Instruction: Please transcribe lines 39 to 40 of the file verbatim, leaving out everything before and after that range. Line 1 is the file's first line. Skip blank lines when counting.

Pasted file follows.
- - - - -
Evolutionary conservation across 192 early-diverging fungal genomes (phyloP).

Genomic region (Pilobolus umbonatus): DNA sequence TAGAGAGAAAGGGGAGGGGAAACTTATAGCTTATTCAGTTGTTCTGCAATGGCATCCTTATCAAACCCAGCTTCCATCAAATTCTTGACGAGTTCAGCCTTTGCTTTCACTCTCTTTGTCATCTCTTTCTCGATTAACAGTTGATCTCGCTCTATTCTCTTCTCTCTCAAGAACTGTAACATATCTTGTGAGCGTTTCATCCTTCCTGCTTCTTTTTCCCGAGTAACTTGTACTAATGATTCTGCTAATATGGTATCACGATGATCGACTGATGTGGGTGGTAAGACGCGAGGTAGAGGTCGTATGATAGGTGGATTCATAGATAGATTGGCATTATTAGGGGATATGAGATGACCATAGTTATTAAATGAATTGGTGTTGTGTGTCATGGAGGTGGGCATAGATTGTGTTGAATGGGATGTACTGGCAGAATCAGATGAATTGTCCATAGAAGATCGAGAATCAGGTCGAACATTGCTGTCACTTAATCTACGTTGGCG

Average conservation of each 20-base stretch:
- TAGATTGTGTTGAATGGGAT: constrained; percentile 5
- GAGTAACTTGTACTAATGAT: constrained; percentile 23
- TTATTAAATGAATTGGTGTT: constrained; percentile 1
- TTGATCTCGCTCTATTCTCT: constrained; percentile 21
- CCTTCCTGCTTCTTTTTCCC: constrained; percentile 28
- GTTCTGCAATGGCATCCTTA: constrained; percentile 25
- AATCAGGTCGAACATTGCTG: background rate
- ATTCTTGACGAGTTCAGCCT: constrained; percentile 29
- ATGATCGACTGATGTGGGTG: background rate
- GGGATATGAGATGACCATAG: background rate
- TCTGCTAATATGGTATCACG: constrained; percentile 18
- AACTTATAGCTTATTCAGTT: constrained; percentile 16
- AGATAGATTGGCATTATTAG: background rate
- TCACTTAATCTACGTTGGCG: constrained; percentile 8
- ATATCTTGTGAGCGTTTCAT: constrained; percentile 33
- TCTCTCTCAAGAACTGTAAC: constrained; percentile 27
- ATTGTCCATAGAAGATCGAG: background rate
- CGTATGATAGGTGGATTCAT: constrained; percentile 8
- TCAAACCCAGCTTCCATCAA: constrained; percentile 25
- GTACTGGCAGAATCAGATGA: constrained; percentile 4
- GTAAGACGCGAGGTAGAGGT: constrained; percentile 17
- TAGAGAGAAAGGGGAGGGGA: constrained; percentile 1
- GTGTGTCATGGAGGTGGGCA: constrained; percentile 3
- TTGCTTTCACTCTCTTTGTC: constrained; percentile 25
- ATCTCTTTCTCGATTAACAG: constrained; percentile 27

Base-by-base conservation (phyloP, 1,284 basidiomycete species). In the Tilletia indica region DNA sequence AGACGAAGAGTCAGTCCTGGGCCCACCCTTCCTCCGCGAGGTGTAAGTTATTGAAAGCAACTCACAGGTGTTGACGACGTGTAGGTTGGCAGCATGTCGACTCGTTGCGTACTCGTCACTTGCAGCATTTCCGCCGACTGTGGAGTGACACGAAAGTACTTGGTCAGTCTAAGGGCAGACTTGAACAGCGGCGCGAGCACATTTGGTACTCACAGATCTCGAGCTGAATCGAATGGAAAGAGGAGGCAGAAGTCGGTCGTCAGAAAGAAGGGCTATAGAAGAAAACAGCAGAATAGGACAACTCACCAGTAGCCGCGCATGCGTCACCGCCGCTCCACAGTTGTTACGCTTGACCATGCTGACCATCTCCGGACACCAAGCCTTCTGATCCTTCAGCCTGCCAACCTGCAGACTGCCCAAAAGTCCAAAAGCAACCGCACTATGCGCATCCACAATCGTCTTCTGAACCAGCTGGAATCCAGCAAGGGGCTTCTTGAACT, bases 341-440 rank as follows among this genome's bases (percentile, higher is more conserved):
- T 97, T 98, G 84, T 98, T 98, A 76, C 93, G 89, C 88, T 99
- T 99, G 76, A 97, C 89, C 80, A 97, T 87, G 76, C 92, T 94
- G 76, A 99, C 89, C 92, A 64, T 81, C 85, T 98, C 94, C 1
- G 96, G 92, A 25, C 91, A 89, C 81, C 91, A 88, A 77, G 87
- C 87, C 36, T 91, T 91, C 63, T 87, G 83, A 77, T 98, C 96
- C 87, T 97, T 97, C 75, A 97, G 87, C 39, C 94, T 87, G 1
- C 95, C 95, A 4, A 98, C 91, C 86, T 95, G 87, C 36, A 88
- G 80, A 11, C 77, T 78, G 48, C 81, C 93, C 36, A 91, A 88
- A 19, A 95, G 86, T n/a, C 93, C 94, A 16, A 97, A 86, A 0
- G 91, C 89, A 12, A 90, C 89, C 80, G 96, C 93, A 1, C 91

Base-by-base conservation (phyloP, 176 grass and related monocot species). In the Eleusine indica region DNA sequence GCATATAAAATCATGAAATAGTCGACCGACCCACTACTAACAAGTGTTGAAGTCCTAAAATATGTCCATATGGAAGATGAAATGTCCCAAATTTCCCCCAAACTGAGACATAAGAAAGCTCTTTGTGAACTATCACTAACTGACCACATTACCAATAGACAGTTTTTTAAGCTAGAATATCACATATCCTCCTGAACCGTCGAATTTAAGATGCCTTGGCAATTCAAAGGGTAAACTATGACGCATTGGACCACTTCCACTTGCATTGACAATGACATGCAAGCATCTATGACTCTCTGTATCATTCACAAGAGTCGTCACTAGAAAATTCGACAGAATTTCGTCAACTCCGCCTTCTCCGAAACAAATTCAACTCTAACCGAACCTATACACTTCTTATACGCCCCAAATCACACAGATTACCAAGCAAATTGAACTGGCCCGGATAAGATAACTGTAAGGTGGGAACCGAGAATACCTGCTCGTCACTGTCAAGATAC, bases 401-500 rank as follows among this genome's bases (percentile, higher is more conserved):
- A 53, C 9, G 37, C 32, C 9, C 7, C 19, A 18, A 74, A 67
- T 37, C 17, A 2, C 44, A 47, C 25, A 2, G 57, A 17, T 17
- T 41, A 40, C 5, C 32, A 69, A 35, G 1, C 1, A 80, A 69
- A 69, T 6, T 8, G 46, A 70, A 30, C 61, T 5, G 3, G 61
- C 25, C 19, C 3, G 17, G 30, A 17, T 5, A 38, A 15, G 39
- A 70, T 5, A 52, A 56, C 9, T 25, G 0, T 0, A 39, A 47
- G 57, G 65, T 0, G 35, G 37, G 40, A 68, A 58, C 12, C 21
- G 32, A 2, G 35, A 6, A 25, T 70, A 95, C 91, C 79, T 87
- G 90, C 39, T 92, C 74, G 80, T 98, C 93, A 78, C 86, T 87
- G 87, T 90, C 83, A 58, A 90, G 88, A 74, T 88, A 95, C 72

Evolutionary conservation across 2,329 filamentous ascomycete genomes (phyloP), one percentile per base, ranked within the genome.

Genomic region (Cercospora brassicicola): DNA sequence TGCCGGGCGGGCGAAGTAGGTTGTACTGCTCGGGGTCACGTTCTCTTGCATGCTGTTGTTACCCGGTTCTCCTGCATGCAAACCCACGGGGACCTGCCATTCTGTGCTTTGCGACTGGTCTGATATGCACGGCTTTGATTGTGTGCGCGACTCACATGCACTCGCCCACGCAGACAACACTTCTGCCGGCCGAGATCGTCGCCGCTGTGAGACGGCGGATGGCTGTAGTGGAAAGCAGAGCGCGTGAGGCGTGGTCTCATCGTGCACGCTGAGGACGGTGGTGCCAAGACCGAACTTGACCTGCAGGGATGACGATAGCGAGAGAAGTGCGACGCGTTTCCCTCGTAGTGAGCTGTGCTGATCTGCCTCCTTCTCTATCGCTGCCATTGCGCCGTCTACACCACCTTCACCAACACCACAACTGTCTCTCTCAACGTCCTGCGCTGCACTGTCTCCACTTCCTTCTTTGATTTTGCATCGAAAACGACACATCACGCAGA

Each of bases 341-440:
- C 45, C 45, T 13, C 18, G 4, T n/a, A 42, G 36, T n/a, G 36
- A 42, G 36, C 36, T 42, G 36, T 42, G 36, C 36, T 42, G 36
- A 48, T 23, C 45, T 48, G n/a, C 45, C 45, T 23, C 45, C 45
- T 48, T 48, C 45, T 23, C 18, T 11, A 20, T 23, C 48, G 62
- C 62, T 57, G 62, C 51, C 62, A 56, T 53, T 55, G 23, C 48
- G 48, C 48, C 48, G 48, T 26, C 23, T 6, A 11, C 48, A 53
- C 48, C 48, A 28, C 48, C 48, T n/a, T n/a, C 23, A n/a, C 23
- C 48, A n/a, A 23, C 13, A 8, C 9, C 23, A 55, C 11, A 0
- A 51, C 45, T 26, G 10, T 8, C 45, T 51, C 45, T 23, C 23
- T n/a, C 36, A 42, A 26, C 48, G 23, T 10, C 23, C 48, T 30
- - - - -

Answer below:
- G 91, C 89, A 12, A 90, C 89, C 80, G 96, C 93, A 1, C 91

Base-by-base conservation (phyloP, 176 grass and related monocot species). In the Eleusine indica region DNA sequence GCATATAAAATCATGAAATAGTCGACCGACCCACTACTAACAAGTGTTGAAGTCCTAAAATATGTCCATATGGAAGATGAAATGTCCCAAATTTCCCCCAAACTGAGACATAAGAAAGCTCTTTGTGAACTATCACTAACTGACCACATTACCAATAGACAGTTTTTTAAGCTAGAATATCACATATCCTCCTGAACCGTCGAATTTAAGATGCCTTGGCAATTCAAAGGGTAAACTATGACGCATTGGACCACTTCCACTTGCATTGACAATGACATGCAAGCATCTATGACTCTCTGTATCATTCACAAGAGTCGTCACTAGAAAATTCGACAGAATTTCGTCAACTCCGCCTTCTCCGAAACAAATTCAACTCTAACCGAACCTATACACTTCTTATACGCCCCAAATCACACAGATTACCAAGCAAATTGAACTGGCCCGGATAAGATAACTGTAAGGTGGGAACCGAGAATACCTGCTCGTCACTGTCAAGATAC, bases 401-500 rank as follows among this genome's bases (percentile, higher is more conserved):